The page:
"At Patagonia the protection and preservation of the natural environment aren't just something we do do after hours or when we finish our regular work; they're the reason we are in business... I believe, as do most of our employees, that the health of our home planet is the bottom line, and it's a responsibility we all must share.

3 || The Takeaways

Sometimes we only see the final results of someone else's life work and compare our path to theirs without realizing the journey they have been on. Chouinard was so transparent and genuine about the struggles of the 50 years of building Patagonia and part of it was defeating, I won't lie. However, the other part encouraged me to always be curious rather than cut down. To pivot and be open to change.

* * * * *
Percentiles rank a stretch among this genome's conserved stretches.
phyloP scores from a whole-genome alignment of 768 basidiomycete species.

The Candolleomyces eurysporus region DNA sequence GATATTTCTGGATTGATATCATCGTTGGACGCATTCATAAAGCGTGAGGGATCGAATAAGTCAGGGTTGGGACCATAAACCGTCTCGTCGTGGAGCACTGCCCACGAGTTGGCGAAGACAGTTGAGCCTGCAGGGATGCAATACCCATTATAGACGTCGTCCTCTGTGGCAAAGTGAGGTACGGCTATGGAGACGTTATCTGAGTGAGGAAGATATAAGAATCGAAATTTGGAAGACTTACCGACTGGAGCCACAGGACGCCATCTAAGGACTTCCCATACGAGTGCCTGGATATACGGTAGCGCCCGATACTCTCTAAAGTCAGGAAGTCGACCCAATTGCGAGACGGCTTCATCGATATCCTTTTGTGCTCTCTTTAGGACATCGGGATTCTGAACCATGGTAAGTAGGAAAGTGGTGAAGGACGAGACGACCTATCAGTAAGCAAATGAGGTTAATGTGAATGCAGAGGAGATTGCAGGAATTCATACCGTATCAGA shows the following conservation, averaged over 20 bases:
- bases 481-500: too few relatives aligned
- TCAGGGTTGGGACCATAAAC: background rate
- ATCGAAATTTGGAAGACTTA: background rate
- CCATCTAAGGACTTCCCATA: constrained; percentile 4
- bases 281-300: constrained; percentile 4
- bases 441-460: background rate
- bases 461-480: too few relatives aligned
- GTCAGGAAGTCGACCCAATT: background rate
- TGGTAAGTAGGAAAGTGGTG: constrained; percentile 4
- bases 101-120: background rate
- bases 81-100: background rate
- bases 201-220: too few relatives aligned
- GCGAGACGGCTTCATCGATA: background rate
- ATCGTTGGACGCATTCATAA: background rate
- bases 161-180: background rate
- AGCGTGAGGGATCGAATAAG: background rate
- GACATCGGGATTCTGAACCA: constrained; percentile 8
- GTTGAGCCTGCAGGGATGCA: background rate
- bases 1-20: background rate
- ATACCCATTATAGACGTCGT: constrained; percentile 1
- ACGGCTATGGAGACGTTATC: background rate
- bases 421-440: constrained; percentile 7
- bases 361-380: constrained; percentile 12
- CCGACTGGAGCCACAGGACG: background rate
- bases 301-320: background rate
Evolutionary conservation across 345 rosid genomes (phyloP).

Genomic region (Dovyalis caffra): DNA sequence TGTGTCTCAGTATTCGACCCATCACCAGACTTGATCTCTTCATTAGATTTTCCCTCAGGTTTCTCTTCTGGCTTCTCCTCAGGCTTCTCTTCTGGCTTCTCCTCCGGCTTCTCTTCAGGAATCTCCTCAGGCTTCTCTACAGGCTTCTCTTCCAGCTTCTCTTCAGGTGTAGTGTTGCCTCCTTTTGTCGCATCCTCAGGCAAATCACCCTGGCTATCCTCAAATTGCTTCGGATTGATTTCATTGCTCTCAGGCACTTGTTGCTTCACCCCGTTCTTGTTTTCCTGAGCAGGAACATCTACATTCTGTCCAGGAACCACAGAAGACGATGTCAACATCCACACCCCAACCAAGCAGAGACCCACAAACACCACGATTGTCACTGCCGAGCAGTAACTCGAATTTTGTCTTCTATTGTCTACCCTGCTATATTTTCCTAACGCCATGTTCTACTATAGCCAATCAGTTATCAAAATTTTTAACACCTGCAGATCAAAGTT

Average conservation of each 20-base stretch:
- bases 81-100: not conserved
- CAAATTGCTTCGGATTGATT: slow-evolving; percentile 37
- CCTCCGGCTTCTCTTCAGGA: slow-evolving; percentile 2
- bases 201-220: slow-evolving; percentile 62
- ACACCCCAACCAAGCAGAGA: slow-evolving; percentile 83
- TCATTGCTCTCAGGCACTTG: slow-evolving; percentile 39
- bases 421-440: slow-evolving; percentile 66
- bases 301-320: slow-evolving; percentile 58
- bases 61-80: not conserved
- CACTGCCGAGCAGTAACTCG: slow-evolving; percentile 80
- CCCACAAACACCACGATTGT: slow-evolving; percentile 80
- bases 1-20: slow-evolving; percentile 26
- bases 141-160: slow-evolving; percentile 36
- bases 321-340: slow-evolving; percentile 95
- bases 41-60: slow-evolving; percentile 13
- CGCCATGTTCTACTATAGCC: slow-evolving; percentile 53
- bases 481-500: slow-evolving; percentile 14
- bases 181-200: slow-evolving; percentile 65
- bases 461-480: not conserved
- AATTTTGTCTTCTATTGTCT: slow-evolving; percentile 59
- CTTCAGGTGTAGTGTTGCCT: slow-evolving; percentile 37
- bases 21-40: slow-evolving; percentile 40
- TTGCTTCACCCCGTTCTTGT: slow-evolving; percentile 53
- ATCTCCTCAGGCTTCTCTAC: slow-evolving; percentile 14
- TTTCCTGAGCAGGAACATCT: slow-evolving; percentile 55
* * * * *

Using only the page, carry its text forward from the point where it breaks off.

I take away with me a stronger internal voice. Permission to stop and think, to be stubborn about the way things should be done and not just talk the talk, but walk the walk. I don't know about you but it can be easy for me to follow a path that is well travelled, but creating more sustainable solutions for our planet, and its people, requires forging new paths. It may be scary, but if I wait to leave it to the next person, it may never be done. Why not me? Why not now? Why not you? Why not today?

Thanks for joining me in reading book number two in our "Conscious Book Club 2022." I hope you will join us in book number three, "Beginners Pluck," by Liz Bohannon. If you want to check out the entire list you can see it here, as well as my synopsis on Book Number One. I see you working to educate yourself and learn about all the ways you can create a brighter, more sustainable future and I am so glad you are here!

Cheers to you,

Kara Jo

61 views0 comments

Recent Posts

See All


bottom of page